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Say Cheese! Now Cut the Cheese (Decluttering e-clutter)

“Warning: You don’t have enough space on your computer,” read the notice on my monitor. Not enough space? Me? I had to laugh. I sought advice from an IT friend, who suggested buying a new computer.


“What’s option B?” I wanted to know.

“Free up space.”

“As in declutter my e-clutter?” I asked. Smiling, he nodded.

It’s a daily battle to stay on top of the clutter that grows in closets, drawers and kitchen cabinets, but it’s that “out of sight, out of mind” clutter – like on computers, cell phones and iPads – we need to stay on top of too. Most of us forget about e-clutter until we receive those warning messages.

How to tackle e-clutter? Same way you tackle other clutter. Gather, eliminate and organize. Here’s how I did it:

  1. I created two folders on the desktop: PHOTOS and VIDEOS and within each went the hundreds of respective files; like gathering pieces to a puzzle. This first step is the equivalent of walking around your house and gathering all photos and videos from every shelf and drawer and putting them into two separate containers.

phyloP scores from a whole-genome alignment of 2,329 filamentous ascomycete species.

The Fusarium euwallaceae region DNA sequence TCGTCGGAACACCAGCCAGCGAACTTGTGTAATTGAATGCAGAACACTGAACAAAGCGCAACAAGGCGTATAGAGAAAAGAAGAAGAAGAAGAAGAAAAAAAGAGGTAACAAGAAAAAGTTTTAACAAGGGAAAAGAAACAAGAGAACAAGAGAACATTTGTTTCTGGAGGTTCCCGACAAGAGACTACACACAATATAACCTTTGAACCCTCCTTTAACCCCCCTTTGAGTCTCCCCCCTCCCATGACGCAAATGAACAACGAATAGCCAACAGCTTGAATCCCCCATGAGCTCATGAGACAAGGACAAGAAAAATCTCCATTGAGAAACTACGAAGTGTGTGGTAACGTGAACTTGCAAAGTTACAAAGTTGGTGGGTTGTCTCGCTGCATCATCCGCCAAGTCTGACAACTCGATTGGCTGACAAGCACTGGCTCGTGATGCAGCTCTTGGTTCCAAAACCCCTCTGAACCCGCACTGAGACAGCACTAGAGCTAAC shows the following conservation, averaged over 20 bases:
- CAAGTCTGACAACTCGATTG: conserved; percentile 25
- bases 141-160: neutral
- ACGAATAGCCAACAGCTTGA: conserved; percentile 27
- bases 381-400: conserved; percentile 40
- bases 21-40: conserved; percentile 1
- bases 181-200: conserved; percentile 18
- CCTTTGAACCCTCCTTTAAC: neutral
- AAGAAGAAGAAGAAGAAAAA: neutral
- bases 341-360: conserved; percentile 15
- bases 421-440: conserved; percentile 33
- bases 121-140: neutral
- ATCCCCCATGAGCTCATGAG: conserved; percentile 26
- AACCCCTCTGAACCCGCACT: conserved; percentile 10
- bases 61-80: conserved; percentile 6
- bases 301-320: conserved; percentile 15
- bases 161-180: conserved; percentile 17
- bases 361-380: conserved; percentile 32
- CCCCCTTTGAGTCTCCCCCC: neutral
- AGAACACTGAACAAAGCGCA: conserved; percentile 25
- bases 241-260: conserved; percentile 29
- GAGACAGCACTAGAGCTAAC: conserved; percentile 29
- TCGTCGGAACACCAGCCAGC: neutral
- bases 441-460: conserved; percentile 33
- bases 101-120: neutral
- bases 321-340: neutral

2. Next comes the nitty gritty. Going through one photo at a time, we might think all our photos are “keepers,” but honestly, with thousands of photos being taken, whether they’re shared or “selfies” (Oxford English Dictionary’s word of the year), there comes a point when too many are just too many. Keep only the ones that mean something special.

  3. Once you’ve culled the pictures (videos done the same way), it’s time to organize them into subfolders. You can do this by year, event, person, whatever you want, depending on what you plan on doing – Photo book? Holiday cards? Nothing? – with the photos.

  4. This process can be tiring, so it’s best to work in increments of 20 minutes. This eliminates the pressure of having to get it all done at once (not to mention the pressure on your back from sitting).

Last weekend, in between bike rides, yoga, cooking and an off-Broadway show, I sat through a number of 20-minute sessions, deleting and organizing photos and videos. After each cycle, I would “empty the trash” on my computer and then, with the same excitement as someone waiting to hear lottery numbers, watched the “available space” increase on my computer. I started the weekend at 3.94 GB and by Sunday night was up to 61GB of more space, which was all the incentive I needed to keep decluttering my e-clutter. Turns out, e-clutter is just as important to purge as regular clutter, and believe it or not, just as satisfying.

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